Signed and dated lower left: J. W. Godward. 1900
Messrs. Thomas Mclean, London, 12 Nov 1900, lot 67.
G. Beatson-Blair, London
Sold by the above, Christie’s London, 13 Dec 1946
Rayner MacConnal Works of Art, London
Sotheby’s London, 22 Nov 1988, lot 31.
Richard Green Fine Paintings, London
Sotheby’s London, 5 Jun 1996
Christie’s New York, 1 May 2000, lot 58
Private Collection, New York
Vern G. Swanson, Classical Realism Journal (vol. 3, spring 1997): ill. p. 50.
Vern G. Swanson, John William Godward: The Eclipse of Classicism, Wappingers Falls, NY: Antique Collectors Club, 1997: no. 1900.7, p.202, ill. p. 66.
One of the foremost British painters of classical genre themes in the 19th century, John William Godward painted the current work, Idleness, at the height of his career. Returning to a theme that he had treated in his 1891 work entitled Playtime, that of a girl teasing a kitten with a peacock feather, Godward paints a work impressive in its smooth, cool finish and intimate in its effect. While the earlier painting was a multi-figure composition, set in lush gardens on a terrace, here Godward reduces the composition to a single young woman on a marble bench and her kitten. The girl, dressed in a fine yellow dress and violet sash, has a look of quiet contentment as she trails the end of a peacock feather across the ground, playing with a soft, striped kitten. Every detail and surface, from he thin folds of her dress, her wavy, black hair, the gold bracelet around her wrist to the colorful strands of the feather and silky coat of the kitten, are painted in meticulous detail with a clean finish that obscures all brushstroke or mark of the artist. The model for the work was one of Godward’s primary Italian models, appearing in numerous paintings from the late 1890s and early 1900s. She leans back against the cool marble and gazes at the fluffy creature. Behind her stretches a pale blue stretch of Mediterranean, with an island obscured by white atmosphere in the distance. The peaceful, intimate tone of the work reflects the artist’s renowned quiet, retiring personality, and Vern Swanson, expert on the painter, refers to it as “one of the most effective of his oils.”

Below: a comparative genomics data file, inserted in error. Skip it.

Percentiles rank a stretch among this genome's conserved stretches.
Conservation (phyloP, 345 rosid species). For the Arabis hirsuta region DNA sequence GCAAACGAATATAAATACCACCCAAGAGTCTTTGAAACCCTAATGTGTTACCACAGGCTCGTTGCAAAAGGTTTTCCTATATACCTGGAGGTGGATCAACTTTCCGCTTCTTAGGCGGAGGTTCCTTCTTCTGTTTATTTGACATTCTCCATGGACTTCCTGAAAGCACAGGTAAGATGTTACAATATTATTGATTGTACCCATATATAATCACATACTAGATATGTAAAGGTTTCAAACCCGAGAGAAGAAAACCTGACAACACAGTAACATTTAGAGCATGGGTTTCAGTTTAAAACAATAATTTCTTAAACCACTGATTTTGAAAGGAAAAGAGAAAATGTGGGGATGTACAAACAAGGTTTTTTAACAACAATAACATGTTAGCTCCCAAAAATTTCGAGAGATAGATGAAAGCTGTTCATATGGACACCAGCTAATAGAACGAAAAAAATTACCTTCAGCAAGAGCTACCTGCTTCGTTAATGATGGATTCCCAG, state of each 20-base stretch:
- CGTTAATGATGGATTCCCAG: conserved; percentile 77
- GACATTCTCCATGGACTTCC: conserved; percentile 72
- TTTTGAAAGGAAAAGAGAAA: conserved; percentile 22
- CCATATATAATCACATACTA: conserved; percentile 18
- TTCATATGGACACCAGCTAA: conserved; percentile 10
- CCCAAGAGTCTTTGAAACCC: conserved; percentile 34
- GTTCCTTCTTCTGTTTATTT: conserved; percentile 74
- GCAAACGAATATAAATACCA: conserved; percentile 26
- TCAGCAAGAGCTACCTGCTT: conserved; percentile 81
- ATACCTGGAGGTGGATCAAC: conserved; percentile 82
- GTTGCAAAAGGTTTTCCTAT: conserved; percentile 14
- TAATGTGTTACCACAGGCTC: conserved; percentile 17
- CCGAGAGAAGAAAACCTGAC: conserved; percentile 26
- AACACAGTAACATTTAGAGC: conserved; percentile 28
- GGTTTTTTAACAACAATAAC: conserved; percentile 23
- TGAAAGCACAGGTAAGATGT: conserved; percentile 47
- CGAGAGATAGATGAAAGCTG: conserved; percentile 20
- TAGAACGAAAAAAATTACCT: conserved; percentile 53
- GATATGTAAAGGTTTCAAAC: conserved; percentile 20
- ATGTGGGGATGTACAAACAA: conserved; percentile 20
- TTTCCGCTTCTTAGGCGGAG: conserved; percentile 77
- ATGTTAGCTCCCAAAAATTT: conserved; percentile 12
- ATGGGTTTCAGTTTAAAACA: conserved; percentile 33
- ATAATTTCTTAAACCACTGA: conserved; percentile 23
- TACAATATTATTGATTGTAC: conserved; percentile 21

The work was painted in 1900 at a time when Godward was earning recognition as one of the most significant painters of classical genre subjects. A regular exhibitor at the Exhibitions of the Royal Academy and the Institute of Painters in Oil Color, as well as a participant at the Paris Salon of the previous year, Godward was secure enough in his position to gradually begin to withdraw from public exhibitions. The painter preferred to work with his long-standing London dealer, Messrs. Thomas M. McLean, sending works to him for exhibition, reproduction in engraving, and sale. The present work was sent to McLean in about November of 1900 and sold later the same month.